This Blog post is the first in a series where I will be addressing mobilities issues under the label ‘The Meaning of Moving’. My intention is to blog on a regular basis but I cannot promise precisely how often that may be. As all new beginnings often have the best of intentions I realize that blogging might also run the risk of becoming routine and perhaps even a dread. Hoping not to get to that point I shall invite you into my workshop on the key interest of mine; Mobilities thinking. I think it’s fair to say (and one might hope that one’s boss reads this) I never really take a break from the fascinating job it is to be a mobilities scholar. Literally everywhere I go there are impressions to digest and reflections to be made. Regardless if I am doing my everyday life commute, or the more exotic journey I keep finding myself pondering on the ‘meaning of moving’. So hopefully this blog will inspire and invite others to reflect and explore this issue as well. I will try to keep the posts short (yet another challenge for myself) and on a variety of issues ranging from the small everyday life observations, over methodological challenges to theoretical and conceptual issues. I realize that after more than a decade of mobilities research I have reached some level of cross-disciplinary thinking that is a reflection of the C-MUS center. Besides wanting to inspire mobilities scholars and other interested the blog is therefore also my humble contribution to keeping C-MUS a lively, dynamic and inspiring place for researchers from all sorts of backgrounds. I post my first little blog here with the hope of contributing to this agenda.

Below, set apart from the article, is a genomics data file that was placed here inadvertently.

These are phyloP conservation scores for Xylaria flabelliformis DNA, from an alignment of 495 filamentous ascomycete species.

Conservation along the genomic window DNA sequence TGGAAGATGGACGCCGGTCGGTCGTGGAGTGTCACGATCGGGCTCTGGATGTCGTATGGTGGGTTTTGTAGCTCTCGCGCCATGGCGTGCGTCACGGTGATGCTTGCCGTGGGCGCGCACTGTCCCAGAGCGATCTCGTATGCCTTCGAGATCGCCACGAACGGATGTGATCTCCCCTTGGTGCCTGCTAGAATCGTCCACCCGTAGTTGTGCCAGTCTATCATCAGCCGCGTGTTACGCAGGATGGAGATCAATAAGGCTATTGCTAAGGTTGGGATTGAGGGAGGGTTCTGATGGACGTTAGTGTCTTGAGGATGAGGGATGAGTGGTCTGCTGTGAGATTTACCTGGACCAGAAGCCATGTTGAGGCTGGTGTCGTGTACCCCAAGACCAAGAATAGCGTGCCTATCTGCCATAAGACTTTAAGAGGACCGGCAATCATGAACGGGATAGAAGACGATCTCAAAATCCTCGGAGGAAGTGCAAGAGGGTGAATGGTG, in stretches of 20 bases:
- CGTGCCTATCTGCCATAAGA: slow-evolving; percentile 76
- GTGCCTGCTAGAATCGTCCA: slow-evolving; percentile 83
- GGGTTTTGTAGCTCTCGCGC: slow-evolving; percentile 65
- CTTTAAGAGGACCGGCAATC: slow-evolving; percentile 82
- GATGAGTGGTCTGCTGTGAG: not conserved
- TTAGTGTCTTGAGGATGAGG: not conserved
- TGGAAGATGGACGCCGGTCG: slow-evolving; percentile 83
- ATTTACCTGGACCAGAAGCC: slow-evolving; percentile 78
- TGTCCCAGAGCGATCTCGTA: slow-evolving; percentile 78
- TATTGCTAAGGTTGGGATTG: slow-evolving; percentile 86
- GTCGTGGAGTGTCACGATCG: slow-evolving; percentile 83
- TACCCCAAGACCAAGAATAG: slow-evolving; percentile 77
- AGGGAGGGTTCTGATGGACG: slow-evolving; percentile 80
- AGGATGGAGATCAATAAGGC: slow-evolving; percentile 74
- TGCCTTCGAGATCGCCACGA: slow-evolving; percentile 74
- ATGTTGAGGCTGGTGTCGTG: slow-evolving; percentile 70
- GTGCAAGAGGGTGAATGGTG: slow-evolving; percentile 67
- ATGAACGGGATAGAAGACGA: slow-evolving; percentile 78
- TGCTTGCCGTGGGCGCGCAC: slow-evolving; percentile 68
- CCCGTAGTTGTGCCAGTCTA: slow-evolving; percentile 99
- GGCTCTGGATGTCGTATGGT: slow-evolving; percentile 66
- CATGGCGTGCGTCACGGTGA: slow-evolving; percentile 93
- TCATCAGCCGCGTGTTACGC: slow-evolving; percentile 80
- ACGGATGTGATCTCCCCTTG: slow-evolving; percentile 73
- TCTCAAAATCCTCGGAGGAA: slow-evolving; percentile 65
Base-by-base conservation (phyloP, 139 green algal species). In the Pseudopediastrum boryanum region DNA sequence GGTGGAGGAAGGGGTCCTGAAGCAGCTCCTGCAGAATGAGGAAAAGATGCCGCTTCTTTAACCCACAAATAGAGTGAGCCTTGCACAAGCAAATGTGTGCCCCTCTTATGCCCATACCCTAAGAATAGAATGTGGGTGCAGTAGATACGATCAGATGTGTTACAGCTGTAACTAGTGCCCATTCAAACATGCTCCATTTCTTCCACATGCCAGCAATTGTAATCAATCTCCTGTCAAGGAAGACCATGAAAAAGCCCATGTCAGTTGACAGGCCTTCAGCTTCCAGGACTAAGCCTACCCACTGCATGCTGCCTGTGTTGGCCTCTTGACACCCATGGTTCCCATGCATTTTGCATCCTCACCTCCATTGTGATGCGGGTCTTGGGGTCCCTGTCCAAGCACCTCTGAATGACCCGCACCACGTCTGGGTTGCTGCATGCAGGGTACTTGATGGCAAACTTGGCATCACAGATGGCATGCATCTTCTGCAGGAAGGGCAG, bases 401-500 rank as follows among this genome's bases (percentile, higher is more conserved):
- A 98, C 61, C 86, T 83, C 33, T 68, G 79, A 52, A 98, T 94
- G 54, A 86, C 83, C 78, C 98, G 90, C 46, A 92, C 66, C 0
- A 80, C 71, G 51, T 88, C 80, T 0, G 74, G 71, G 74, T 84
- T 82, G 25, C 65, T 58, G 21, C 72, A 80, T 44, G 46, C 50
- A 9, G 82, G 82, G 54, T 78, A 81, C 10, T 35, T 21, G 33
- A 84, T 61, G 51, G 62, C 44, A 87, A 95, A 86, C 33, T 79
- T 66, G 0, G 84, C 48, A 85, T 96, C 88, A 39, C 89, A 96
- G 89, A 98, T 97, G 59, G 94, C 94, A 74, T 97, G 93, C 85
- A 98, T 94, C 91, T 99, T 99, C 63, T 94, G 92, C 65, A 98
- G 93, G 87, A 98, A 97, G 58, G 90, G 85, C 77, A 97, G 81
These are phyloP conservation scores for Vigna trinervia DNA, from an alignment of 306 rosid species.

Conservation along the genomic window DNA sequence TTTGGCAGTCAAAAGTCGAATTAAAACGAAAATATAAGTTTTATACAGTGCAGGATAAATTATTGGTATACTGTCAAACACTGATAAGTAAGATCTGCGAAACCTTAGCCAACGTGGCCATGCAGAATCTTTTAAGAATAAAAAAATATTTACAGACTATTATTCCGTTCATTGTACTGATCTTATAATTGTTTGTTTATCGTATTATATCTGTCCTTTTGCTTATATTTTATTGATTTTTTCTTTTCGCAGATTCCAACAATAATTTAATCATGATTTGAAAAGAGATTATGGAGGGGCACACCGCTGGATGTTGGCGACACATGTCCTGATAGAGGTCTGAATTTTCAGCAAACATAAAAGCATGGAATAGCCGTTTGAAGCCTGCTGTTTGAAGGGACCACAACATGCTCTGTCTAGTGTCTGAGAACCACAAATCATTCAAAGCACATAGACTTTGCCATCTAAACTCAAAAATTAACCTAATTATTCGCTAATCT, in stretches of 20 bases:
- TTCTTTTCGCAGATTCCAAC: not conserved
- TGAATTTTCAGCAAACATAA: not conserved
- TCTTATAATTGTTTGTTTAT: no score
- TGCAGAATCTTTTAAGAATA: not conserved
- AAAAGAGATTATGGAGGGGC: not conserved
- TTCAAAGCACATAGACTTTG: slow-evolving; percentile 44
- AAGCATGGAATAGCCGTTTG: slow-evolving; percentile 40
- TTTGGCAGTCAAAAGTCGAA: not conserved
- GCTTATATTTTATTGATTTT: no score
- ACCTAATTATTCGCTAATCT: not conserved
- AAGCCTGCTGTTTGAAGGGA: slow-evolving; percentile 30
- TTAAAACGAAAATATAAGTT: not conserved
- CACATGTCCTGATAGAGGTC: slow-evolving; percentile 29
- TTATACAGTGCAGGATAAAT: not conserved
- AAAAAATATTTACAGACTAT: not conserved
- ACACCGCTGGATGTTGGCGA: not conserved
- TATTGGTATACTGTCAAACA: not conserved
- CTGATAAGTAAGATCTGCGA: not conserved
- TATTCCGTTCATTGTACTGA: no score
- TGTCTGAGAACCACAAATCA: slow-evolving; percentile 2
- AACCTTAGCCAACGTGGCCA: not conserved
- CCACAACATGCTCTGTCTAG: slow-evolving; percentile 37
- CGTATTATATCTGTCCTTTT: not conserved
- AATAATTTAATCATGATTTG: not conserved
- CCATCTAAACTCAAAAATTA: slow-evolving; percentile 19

… and a small comment on my Blog Photo … yes, it is yours truly cruising through a small town named ‘Orderville’ (of all names … I had a Foucaultdian shiver down my spine when I noted the name and later found that my co-driver had managed to shoot it as background for my travel image here) … somewhere on the West Coast of the US back in 2007. So I’ll admit it straight away; I am strangely attracted to the long haul cruises that the US Interstate provides the ideal scenery for. Yes, I know driving has many problems and ‘dark side’ dimensions to it, but it also shapes the way we are, how we feel, and how we relate to mobile others as well as to the built environment.
….. Happy Trails!
/Ole B. Jensen